Radiation Oncology Division
Wheeling Hospital is the internationally recognized leader in transperineal ultrasound guided conformal prostatic brachytherapy, or radiation treatment of prostate cancer through prostate implants. Drs. Gregory S. Merrick, director of the Schiffler Cancer Center, and Wayne Butler, chief physicist, serve as guiding forces in the development and implementation of national standards in the care of prostate implant patients. Merrick is also executive director of the Urology Research Institute. www.urologicresearchinstitute.org. The Urologic Research Institute and the University of Washington have developed multiple phase III prospective randomized trails that have been completed or conducted exclusively in Wheeling and Seattle. The results of these trials under the direction of Merrick and Dr. Kent Wallner have redefined patient selection and the use of external beam radiation and androgen deprivation therapy in brachytherapy patients. Their work has elucidated etiologies of urinary, bowel and sexual function and provided long-term data regarding the efficacy of prostate brachytherapy. Their work has resulted in approximately 150 joint scientific manuscripts and two textbooks.
Merrick has developed an innovative approach for the diagnoses of prostate cancer. This new biopsy approach - or mapping biopsy -not only improves the ability to diagnose prostate cancer in men who are not easily diagnosed, but helps determine which patients are best suited for 'watchful waiting' or other treatments.
Intensity modular radiation therapy (IMRT) is the most effective way to deliver radiation from outside the patient in order to increase dose to disease sites and decrease dose to the surrounding normal tissue. IMRT requires extremely sophisticated computer software to help determine the direction of the optimal radiation beams, the weight of the beams, and modifications of the beam intensity pattern to deliver the maximum dose possible to the malignancy while minimizing radiation to the normal surrounding tissues. IMRT only became possible in recent years because of improvements in imaging technology to better distinguish tumor and healthy tissue and by improvements in patient positioning devices to allow us to reproducibly focus on the target with sub-millimeter accuracy.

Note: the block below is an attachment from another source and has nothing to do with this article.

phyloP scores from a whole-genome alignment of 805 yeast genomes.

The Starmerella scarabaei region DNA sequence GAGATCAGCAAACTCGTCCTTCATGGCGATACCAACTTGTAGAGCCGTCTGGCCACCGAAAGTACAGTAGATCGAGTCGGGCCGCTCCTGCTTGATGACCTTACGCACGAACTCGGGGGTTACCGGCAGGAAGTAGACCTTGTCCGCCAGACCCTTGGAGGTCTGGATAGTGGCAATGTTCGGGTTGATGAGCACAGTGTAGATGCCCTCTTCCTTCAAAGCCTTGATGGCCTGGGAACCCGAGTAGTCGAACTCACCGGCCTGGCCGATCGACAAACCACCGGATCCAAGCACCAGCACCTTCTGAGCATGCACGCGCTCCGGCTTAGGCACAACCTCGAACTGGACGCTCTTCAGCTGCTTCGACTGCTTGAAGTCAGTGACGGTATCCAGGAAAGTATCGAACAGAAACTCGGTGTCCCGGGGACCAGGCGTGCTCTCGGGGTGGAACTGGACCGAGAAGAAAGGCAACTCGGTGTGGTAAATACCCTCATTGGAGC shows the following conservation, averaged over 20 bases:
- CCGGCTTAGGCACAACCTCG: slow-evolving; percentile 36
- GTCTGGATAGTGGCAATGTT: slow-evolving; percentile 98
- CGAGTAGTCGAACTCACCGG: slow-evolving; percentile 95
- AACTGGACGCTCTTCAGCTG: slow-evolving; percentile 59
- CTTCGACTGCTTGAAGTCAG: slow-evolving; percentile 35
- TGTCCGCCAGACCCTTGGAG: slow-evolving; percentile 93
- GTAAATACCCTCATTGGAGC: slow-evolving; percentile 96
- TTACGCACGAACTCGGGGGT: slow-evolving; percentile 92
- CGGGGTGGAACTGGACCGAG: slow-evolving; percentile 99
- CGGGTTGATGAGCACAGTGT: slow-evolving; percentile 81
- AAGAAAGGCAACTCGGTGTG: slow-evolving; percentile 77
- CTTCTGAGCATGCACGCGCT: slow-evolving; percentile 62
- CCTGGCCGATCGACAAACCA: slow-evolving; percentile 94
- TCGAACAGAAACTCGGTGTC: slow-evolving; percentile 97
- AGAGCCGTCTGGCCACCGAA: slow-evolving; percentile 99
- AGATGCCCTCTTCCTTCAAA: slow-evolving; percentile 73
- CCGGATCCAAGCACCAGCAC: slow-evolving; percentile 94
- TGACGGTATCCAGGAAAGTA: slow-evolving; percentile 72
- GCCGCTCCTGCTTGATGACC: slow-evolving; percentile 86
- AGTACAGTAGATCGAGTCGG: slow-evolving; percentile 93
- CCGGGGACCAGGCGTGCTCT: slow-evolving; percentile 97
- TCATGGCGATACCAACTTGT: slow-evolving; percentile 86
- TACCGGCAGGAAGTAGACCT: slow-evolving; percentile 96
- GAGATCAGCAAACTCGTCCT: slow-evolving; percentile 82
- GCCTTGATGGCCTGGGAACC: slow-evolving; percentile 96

IGRT (Image Guided Radiotherapy)
The latest evolution in cancer care focuses on the fourth dimension of time. Long appreciated by radiation oncologists, tumors move with respiratory effort and muscular contraction and relaxation. Until now, a large margin of normal tissue was built into the volume irradiated in order to accommodate for tumor movement. Today, and available at very few qualified centers, radiation oncologists can visualize the tumor as it moves inside the body, allowing for sharper radiation dose delivery with the theoretical benefit of irradiating less normal tissue. The Schiffler Cancer Center became the first center in the tri-state area, and one of the only community hospital-based programs nationally, to introduce IGRT to its patients. To date, malignancies of the prostate, skull base, brain, pancreas, and small bowel have been effectively treated with this technology, and plans are to evaluate its use in the management of many other cancers.